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Program girds officers for school and other emergencies

www.mysanantonio.com San Antonio Express-News (10/17/2004)

Roger Croteau

When two disturbed teenagers, Dylan Klebold and Eric Harris, attacked their classmates at Columbine High School near Denver in April 1999, the nation's worst school shooting opened the eyes of many in law enforcement to how unprepared they were for this new kind of threat.

Although police arrived within four minutes after the boys began their slaughter, it was 42 minutes from the start of the shooting until the first police entered the building. Fifteen people died that day, including Klebold and Harris.

"I'm not blaming the police; they did exactly what they were trained to do," said David Burns, an instructor with the Advanced Law Enforcement Rapid Response Training Program. "But we figured there was a better way to respond."

In a typical hostage situation, gaining control of the perimeter and setting up a command center make sense.

"But now we have seen the advent of violence where these people were building suicide into their plan," said San Marcos Police Chief Steve Griffith, director of the ALERRT Program. "They are going to create as much damage as they can before they commit suicide. You simply don't have time to get a SWAT team to the scene. So we give the officers the tactics to deal with it."

The ALERRT Program is a cooperative effort by the Hays County Sheriff's Department, San Marcos Police Department, Texas Tactical Police Officers Association, Texas State University-San Marcos and Texas A&M's Texas Engineering Extension Service.

While the program sprang from a reaction to the jump in school shootings, the two-day training course is equally applicable to possible scenarios involving terrorists, Griffith said.

He said he has found no other comparable course being offered in the United States.

In two years, more than 2,100 police in 100 classes have been trained, and demand continues to grow, Griffith said.

ALERRT has a training facility in San Marcos, but the trainers often take the course on the road.

Wednesday, Burns and three other instructors were giving the second day of training to 18 military police from Fort Sam Houston at an abandoned elementary school in the Edgewood School District, making the class as realistic as possible.

They even use real Glock handguns, except they've been refitted to shoot only 9 mm plastic balls filled with colored soap. Unlike a typical paintball gun, the Glocks fit in the officers' gun holsters; and they fire the bullets at 450 feet per second, compared with a typical paintball gun's maximum of 300 feet per second.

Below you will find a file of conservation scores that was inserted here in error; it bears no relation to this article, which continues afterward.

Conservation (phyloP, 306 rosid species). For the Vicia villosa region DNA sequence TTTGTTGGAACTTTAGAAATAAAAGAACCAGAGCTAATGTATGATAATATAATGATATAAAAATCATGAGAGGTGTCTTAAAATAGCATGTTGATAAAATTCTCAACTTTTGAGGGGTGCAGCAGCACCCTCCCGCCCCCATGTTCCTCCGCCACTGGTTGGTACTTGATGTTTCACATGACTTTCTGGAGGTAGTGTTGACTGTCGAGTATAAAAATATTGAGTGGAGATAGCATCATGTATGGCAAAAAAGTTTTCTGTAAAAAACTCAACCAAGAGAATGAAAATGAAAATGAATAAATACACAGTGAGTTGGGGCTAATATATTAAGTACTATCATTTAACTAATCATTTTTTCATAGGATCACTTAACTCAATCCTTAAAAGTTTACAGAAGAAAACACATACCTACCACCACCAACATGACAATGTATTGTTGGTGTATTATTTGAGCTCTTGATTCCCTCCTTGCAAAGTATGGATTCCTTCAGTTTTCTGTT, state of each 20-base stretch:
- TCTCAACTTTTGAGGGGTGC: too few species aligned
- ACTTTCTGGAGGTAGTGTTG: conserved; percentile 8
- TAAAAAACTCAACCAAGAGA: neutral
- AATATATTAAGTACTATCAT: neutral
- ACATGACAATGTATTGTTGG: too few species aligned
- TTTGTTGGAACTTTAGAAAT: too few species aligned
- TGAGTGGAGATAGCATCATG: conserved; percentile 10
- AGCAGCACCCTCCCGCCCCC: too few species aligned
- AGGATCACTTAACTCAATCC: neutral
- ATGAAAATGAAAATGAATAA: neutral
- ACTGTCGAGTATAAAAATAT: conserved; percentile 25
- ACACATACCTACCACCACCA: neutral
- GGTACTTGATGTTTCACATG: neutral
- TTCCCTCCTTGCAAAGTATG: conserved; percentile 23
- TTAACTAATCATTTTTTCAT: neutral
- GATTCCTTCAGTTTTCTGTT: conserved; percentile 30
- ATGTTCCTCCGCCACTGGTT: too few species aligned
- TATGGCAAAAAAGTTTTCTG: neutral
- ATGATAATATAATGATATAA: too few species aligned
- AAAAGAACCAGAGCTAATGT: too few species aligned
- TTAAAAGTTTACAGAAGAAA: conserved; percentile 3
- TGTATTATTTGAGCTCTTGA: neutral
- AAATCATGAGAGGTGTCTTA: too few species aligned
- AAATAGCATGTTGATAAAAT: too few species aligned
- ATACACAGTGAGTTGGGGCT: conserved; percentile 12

Possibly the hardest thing about the course is officers have to train themselves to sometimes do the opposite of what their first reaction normally would be.

For example, at one point the class was being trained on what to do if someone was throwing pipe bombs at them.

If a bomb is going to land within 10 feet in front of them, the correct response is to charge.

"I know it sounds crazy, but charge him and kill him," Burns said. "I know that doesn't sound politically correct, but it is imperative. You have to take him out."

Later in the day, teams of four or five officers took part in various scenarios.

They were given sketchy information: At least two gunmen were seen entering a school.

In one run-through, the team of four entered the main hallway to see one person halfway down the hall, on the ground, calling for help.

As they approached, a gunman walked out of a doorway, turned his back on them and walked toward another room at the far end of the hall. A second gunman lay in wait in a room near the injured person.

Would the team members shoot the first gunman in the back or let him get to the other room? Would they be so fixated on the gunman walking away that they wouldn't spot the second one in time?

The first team shot twice at the gunman after he ignored their commands, but both shots missed. They did a good job spotting and taking down the second gunman.

When they reached the end of the hall, three members did a Three Stooges maneuver trying to pile through the doorway at the same time.

A second team, confronted with the same scenario, opened fire, hitting the first gunman in the back several times.

Burns asked why they fired at him, since the man walking away did not appear to be an immediate threat.

"He's walking around with a gun," one of the officers said. "He's already shot someone. He's not listening to our commands. I'm taking him down."

Burns said that was the right decision, considering the totality of the situation and the threat the gunman posed to others if he made it to the second room.

The goal of the training, Burns said, is to give officers a frame of reference to draw on in an emergency, so they don't freeze for even an instant.

"Gunfights are not won or lost in seconds," he said. "They are won or lost in a fraction of a second."

Those who have taken the training say it is unlike any exercise they've been through.

"The ALERRT training was head and shoulders above what we have had," Texas Ranger Capt. Kirby W. Dendy said. "Between terrorism and the probability of more Columbine-type situations, this training is extremely appropriate for the environment in which we are living and working today."